Trouble with Easter
Once again, it’s me, Deanna. I’m here this week to bring you a filler post and all the joys (and hatred) of Easter.
I have trouble with Easter, and my trouble with it is mostly because I have difficulty finding meaning in it without regurgitating the entire manual of Christian idioms and vernacular I learned as a child. All of the natural, knee-jerk phrases I would use to talk about Resurrection Sunday all consist of things that I now hear myself say and think What does that even mean? I was hard-wired to recite and understand events like these like the story of Hanzel and Gretel. And I mean that not so much in the sense that reduces Easter to just a story, but more in the sense that if any seven-year-old at a modern evangelical church were asked to retell either story, both are automatic, integrated stories that can be recited at any moment’s notice.
For family reading, stop panicking that I’ve backslidden (another nicely packaged word with a bow on top that is not heard in any other normal situation) and listen to what I’m saying.
I need Easter to be fresh. I don’t want to reduce or downgrade the potency of its meaning; I don’t want that to go away. I just want to find meaning and an understanding that doesn’t involve a communal feeding on verbal vomit that’s brought back up the Church’s throat every year in April. I no longer can glean meaning out of what I’ve been fed all my life. I can’t sit through another church service and hear the pastor with his happy smile, arms lifted hear him say “He is risen!” and we, as the lovely congregation repeat back “He is risen, indeed!” Don’t misunderstand me, I mean nothing against churches that do that. I just need to understand the exact implications it has on my life. Because as far as I see, it doesn’t mean anything other than a new dress, an ungodly (pun intended, shut up) early church service, brunches, cantatas and lots of irritating Easter basket grass.
Well, it means that he has conquered death! Yes, but what does that mean? It’s great, I appreciate it, but if this holiday is so huge and so integral to the Christian faith, how exactly is my life suppose to change because of this? What does it mean for me, Deanna, in Michigan on April 8th, 2010 to live as if “death has been conquered”? We no longer have to fear death because Christ has be victorious! Once again, what does that mean? When I wake up tomorrow at exactly 7:45am, how should my life be different because of that fact? Because right now it doesn’t. And at least, it doesn’t in most people’s lives that I know. So why is this holiday like a lesser cousin to Christmas for the church?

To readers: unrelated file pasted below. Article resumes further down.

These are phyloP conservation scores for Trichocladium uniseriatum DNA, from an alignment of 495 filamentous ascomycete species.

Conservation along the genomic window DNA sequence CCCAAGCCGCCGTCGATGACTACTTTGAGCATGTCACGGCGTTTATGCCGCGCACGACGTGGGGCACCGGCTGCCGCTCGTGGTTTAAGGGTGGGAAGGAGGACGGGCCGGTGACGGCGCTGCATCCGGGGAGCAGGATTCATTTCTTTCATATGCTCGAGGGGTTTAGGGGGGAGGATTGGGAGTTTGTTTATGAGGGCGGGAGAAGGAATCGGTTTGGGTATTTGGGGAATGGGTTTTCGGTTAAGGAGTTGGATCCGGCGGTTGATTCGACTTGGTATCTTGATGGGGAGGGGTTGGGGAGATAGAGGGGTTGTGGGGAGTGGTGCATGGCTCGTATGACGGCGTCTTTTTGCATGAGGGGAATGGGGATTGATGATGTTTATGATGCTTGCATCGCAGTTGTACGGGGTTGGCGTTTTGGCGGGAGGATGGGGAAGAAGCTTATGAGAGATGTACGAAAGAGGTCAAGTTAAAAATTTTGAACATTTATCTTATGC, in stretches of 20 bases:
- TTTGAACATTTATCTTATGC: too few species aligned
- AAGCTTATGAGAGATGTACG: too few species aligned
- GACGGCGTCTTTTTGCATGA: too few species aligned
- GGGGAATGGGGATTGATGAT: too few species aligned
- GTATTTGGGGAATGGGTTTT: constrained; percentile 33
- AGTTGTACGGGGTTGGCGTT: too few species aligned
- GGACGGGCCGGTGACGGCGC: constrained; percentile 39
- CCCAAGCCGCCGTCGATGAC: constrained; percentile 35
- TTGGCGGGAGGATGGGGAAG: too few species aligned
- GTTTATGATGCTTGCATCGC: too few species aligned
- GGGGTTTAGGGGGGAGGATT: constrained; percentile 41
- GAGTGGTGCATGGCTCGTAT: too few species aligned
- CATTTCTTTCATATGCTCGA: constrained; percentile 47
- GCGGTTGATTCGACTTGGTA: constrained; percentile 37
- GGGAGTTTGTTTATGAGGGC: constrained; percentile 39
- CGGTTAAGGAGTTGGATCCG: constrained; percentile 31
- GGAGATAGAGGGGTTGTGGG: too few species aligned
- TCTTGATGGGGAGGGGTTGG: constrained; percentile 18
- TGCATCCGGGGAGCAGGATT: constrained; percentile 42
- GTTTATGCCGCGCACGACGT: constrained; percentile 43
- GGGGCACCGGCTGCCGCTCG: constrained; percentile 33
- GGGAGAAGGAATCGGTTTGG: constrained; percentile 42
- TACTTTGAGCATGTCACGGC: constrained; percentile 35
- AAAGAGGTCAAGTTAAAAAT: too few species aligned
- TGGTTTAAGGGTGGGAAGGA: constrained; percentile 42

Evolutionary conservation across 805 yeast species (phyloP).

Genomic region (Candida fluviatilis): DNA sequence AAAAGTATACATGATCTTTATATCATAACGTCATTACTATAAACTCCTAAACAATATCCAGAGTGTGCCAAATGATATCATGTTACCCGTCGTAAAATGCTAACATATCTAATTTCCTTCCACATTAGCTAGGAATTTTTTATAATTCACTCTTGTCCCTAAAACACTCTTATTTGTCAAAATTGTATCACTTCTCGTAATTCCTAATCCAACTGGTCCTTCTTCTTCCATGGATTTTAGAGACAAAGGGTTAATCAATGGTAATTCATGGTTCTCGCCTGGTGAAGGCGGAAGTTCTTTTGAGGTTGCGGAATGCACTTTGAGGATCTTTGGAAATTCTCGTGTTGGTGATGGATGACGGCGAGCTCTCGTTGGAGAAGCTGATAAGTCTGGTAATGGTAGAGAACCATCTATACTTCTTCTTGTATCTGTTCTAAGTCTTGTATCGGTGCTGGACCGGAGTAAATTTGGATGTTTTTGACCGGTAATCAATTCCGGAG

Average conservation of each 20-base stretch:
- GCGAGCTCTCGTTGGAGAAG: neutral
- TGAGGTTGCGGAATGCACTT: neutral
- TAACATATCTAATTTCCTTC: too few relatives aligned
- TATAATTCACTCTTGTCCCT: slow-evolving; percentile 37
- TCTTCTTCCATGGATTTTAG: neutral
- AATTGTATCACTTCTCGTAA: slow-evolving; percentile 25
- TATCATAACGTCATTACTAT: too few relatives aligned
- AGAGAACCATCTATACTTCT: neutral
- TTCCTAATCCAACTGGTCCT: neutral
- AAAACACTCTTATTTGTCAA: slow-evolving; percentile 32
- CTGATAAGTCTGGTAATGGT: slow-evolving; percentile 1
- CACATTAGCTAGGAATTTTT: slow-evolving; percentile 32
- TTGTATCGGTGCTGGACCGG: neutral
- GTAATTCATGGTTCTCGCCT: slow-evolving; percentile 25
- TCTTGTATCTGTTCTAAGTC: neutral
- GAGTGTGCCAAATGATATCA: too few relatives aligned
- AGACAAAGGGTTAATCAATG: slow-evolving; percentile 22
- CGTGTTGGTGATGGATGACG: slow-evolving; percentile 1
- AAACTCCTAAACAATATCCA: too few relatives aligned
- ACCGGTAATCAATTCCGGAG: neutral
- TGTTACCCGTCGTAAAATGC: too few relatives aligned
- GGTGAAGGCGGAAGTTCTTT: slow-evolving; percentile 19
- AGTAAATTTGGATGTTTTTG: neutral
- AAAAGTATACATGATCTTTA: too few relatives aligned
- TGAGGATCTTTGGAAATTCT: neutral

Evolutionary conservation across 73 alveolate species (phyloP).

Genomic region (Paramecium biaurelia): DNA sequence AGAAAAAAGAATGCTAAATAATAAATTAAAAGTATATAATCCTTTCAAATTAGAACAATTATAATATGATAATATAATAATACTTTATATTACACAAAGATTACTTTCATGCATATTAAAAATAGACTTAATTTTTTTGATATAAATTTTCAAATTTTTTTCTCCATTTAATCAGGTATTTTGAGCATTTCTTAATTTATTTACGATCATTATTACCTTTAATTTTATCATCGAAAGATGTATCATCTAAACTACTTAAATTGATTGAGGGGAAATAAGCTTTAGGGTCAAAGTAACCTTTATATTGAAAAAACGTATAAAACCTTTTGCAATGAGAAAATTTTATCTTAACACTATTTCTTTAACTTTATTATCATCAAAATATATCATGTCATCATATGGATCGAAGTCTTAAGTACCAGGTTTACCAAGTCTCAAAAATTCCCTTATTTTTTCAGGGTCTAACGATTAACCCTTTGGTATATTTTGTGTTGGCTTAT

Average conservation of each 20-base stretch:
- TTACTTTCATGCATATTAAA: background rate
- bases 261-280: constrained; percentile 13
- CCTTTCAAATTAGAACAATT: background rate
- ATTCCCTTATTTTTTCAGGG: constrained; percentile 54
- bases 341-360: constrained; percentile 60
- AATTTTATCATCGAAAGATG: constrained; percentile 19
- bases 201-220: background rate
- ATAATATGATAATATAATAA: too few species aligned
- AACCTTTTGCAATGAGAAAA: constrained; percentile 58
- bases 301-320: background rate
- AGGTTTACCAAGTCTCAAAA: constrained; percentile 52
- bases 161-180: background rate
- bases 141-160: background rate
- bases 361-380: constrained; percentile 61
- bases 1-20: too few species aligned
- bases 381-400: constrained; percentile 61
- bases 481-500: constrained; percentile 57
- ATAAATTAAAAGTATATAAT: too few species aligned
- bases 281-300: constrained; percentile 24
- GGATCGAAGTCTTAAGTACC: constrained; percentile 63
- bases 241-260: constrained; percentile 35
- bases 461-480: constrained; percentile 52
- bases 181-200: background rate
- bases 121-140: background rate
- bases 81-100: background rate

It’s just a too well packaged, too concise a holiday full of over-arching phrases that have lost their deeply practical meanings. I now am in a place in my life where I have to step away and approach this all from a different angle to even keep it around.
Maybe this is exactly what people mean when they say “Christmas is dead.” It’s not so much that other people (or things) killed it (because if I hear ONE more person say that commercialism killed Christmas, I will probably snap), it’s that it’s lost all meaning in and of itself and it’s lying there on the ground, and all that’s left to say is “I either need to give this holiday a funeral, or take time to find true meaning in it.”
The night before Easter, my husband and I ate dinner over at my family’s house, which was wonderful. There was wonderful food, lots of laughing, and a few Office episodes squeezed in. It was warm, sweet, and what I hope to be doing every Easter. Sunday morning we (surprise!) slept in, went to see Clash of the Titans (because we all know that Easter is not properly celebrated without a Greek mythology 3D action flick), and then went over to Drew’s house to enjoy the new Rob Bell video (happy lights?) and delicious food with his folks and our small semblance of a house church.
We didn’t do anything out of the ordinary to celebrate Easter. We just talked about the video for a few minutes, and then went upstairs and spent the next 7 hours just talking.
This is what I desperately need in my life. No amount of new dresses, annoying white sandals, or Easter cantatas can deliver, for me personally, what I need on Easter or in the rest of my life. I don’t need formality, I don’t want gospel songs (GASP!). I need connection, sounding boards, people to laugh with and people who (I am resisting the urge to say “edify” because no one really knows what that means) challenge my own thoughts and ideas. While most of the conversation was talking about the French Connection UK brand of clothing, griping about Flash and how we can’t wait for HTML5, Keisha lyrics, and all things pop culture, we often have conversations that last late into the night about All the Things That Matter. We sit around watching movies and end up in mind-blowing conversations about point of views, the rifts between political parties, the reason Detroit is dying and how it should change, religion and what it means in our lives, etc.
All of it is meaningful, and I am a better person every time I leave those conversations.
If traditional Easter services work for you, great. But they don’t do it for me anymore. They’ve become devoid of meaning because I’m jaded and because I harbor cynicism that’s crept into my life over the last couple of years. I had to find a different way to see Jesus this year. I had to find Him in the people around me and in the community of close friends that I call home. And even in all my pessimism and irritation with my perception of the church, He still showed up. And that, is what I desperately needed to know on Easter this year.
Here’s to finding what you need, and here’s to looking at Easter in a new way.
So, Happy Easter. Or for those of you who hate cantatas, Happy Zombie Jesus Day!